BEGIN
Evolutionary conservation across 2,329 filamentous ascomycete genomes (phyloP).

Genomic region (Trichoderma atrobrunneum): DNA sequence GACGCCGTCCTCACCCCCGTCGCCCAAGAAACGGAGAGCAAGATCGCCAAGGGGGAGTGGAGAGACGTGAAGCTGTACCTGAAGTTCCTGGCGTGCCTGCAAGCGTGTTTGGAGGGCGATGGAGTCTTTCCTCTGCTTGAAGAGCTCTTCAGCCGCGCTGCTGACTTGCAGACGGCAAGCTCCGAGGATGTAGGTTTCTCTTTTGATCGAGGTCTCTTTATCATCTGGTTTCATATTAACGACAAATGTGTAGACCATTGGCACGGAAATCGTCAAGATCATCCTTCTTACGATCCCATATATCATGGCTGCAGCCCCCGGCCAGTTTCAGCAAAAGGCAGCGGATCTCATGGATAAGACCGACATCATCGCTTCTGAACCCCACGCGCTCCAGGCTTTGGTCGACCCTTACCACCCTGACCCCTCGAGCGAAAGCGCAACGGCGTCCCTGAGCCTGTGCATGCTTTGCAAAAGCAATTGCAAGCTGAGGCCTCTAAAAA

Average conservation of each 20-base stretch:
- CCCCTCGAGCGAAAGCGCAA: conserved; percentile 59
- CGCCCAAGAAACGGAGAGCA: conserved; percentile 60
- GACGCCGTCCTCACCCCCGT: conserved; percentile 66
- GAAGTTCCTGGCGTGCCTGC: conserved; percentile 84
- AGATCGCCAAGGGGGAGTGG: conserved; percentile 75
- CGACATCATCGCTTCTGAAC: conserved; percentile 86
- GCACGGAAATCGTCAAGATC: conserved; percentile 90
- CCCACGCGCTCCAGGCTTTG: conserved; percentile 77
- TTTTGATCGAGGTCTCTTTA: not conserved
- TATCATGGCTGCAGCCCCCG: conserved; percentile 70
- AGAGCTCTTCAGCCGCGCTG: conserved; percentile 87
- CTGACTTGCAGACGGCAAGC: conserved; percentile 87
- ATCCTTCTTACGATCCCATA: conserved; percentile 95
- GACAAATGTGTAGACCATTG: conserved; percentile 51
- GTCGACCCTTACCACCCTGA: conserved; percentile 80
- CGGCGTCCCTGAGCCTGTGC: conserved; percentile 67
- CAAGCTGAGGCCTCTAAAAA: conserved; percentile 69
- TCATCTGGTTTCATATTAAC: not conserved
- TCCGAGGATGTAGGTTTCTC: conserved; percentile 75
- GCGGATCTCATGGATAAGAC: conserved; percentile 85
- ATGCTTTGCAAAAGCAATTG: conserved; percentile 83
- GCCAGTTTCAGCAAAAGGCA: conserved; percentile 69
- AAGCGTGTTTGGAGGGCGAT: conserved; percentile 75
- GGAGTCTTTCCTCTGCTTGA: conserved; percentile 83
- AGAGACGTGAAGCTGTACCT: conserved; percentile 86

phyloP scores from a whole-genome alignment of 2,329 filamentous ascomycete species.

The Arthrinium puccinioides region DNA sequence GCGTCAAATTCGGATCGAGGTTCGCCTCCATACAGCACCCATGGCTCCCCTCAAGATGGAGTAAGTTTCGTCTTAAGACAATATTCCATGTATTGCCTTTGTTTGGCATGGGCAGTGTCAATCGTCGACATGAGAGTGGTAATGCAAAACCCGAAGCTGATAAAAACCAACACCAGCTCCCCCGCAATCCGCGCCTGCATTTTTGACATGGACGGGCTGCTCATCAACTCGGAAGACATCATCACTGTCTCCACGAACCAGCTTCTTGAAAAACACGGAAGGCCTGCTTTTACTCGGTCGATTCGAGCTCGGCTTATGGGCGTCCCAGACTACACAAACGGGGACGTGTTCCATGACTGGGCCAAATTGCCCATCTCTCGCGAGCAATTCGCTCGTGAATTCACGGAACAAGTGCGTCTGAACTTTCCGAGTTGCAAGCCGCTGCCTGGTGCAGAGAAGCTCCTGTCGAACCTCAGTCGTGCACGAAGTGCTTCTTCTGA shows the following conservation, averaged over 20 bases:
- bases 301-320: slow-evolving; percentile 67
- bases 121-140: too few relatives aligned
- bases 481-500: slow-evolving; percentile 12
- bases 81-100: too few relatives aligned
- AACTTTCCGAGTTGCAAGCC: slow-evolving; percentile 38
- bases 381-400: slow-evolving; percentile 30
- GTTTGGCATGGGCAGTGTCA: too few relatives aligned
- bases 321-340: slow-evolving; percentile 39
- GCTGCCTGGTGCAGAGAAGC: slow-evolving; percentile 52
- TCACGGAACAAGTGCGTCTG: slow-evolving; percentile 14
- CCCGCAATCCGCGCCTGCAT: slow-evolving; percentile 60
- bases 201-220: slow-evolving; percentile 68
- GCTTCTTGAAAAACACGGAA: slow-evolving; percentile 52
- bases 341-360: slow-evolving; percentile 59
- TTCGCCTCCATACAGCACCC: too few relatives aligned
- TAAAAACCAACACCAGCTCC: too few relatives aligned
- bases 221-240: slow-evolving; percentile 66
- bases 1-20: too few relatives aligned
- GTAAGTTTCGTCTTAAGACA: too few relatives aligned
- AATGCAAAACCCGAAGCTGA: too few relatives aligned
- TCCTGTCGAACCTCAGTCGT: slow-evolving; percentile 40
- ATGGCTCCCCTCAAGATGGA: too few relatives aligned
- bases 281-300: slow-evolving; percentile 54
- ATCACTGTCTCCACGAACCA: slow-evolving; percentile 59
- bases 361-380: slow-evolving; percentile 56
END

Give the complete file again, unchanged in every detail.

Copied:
Evolutionary conservation across 2,329 filamentous ascomycete genomes (phyloP).

Genomic region (Trichoderma atrobrunneum): DNA sequence GACGCCGTCCTCACCCCCGTCGCCCAAGAAACGGAGAGCAAGATCGCCAAGGGGGAGTGGAGAGACGTGAAGCTGTACCTGAAGTTCCTGGCGTGCCTGCAAGCGTGTTTGGAGGGCGATGGAGTCTTTCCTCTGCTTGAAGAGCTCTTCAGCCGCGCTGCTGACTTGCAGACGGCAAGCTCCGAGGATGTAGGTTTCTCTTTTGATCGAGGTCTCTTTATCATCTGGTTTCATATTAACGACAAATGTGTAGACCATTGGCACGGAAATCGTCAAGATCATCCTTCTTACGATCCCATATATCATGGCTGCAGCCCCCGGCCAGTTTCAGCAAAAGGCAGCGGATCTCATGGATAAGACCGACATCATCGCTTCTGAACCCCACGCGCTCCAGGCTTTGGTCGACCCTTACCACCCTGACCCCTCGAGCGAAAGCGCAACGGCGTCCCTGAGCCTGTGCATGCTTTGCAAAAGCAATTGCAAGCTGAGGCCTCTAAAAA

Average conservation of each 20-base stretch:
- CCCCTCGAGCGAAAGCGCAA: conserved; percentile 59
- CGCCCAAGAAACGGAGAGCA: conserved; percentile 60
- GACGCCGTCCTCACCCCCGT: conserved; percentile 66
- GAAGTTCCTGGCGTGCCTGC: conserved; percentile 84
- AGATCGCCAAGGGGGAGTGG: conserved; percentile 75
- CGACATCATCGCTTCTGAAC: conserved; percentile 86
- GCACGGAAATCGTCAAGATC: conserved; percentile 90
- CCCACGCGCTCCAGGCTTTG: conserved; percentile 77
- TTTTGATCGAGGTCTCTTTA: not conserved
- TATCATGGCTGCAGCCCCCG: conserved; percentile 70
- AGAGCTCTTCAGCCGCGCTG: conserved; percentile 87
- CTGACTTGCAGACGGCAAGC: conserved; percentile 87
- ATCCTTCTTACGATCCCATA: conserved; percentile 95
- GACAAATGTGTAGACCATTG: conserved; percentile 51
- GTCGACCCTTACCACCCTGA: conserved; percentile 80
- CGGCGTCCCTGAGCCTGTGC: conserved; percentile 67
- CAAGCTGAGGCCTCTAAAAA: conserved; percentile 69
- TCATCTGGTTTCATATTAAC: not conserved
- TCCGAGGATGTAGGTTTCTC: conserved; percentile 75
- GCGGATCTCATGGATAAGAC: conserved; percentile 85
- ATGCTTTGCAAAAGCAATTG: conserved; percentile 83
- GCCAGTTTCAGCAAAAGGCA: conserved; percentile 69
- AAGCGTGTTTGGAGGGCGAT: conserved; percentile 75
- GGAGTCTTTCCTCTGCTTGA: conserved; percentile 83
- AGAGACGTGAAGCTGTACCT: conserved; percentile 86

phyloP scores from a whole-genome alignment of 2,329 filamentous ascomycete species.

The Arthrinium puccinioides region DNA sequence GCGTCAAATTCGGATCGAGGTTCGCCTCCATACAGCACCCATGGCTCCCCTCAAGATGGAGTAAGTTTCGTCTTAAGACAATATTCCATGTATTGCCTTTGTTTGGCATGGGCAGTGTCAATCGTCGACATGAGAGTGGTAATGCAAAACCCGAAGCTGATAAAAACCAACACCAGCTCCCCCGCAATCCGCGCCTGCATTTTTGACATGGACGGGCTGCTCATCAACTCGGAAGACATCATCACTGTCTCCACGAACCAGCTTCTTGAAAAACACGGAAGGCCTGCTTTTACTCGGTCGATTCGAGCTCGGCTTATGGGCGTCCCAGACTACACAAACGGGGACGTGTTCCATGACTGGGCCAAATTGCCCATCTCTCGCGAGCAATTCGCTCGTGAATTCACGGAACAAGTGCGTCTGAACTTTCCGAGTTGCAAGCCGCTGCCTGGTGCAGAGAAGCTCCTGTCGAACCTCAGTCGTGCACGAAGTGCTTCTTCTGA shows the following conservation, averaged over 20 bases:
- bases 301-320: slow-evolving; percentile 67
- bases 121-140: too few relatives aligned
- bases 481-500: slow-evolving; percentile 12
- bases 81-100: too few relatives aligned
- AACTTTCCGAGTTGCAAGCC: slow-evolving; percentile 38
- bases 381-400: slow-evolving; percentile 30
- GTTTGGCATGGGCAGTGTCA: too few relatives aligned
- bases 321-340: slow-evolving; percentile 39
- GCTGCCTGGTGCAGAGAAGC: slow-evolving; percentile 52
- TCACGGAACAAGTGCGTCTG: slow-evolving; percentile 14
- CCCGCAATCCGCGCCTGCAT: slow-evolving; percentile 60
- bases 201-220: slow-evolving; percentile 68
- GCTTCTTGAAAAACACGGAA: slow-evolving; percentile 52
- bases 341-360: slow-evolving; percentile 59
- TTCGCCTCCATACAGCACCC: too few relatives aligned
- TAAAAACCAACACCAGCTCC: too few relatives aligned
- bases 221-240: slow-evolving; percentile 66
- bases 1-20: too few relatives aligned
- GTAAGTTTCGTCTTAAGACA: too few relatives aligned
- AATGCAAAACCCGAAGCTGA: too few relatives aligned
- TCCTGTCGAACCTCAGTCGT: slow-evolving; percentile 40
- ATGGCTCCCCTCAAGATGGA: too few relatives aligned
- bases 281-300: slow-evolving; percentile 54
- ATCACTGTCTCCACGAACCA: slow-evolving; percentile 59
- bases 361-380: slow-evolving; percentile 56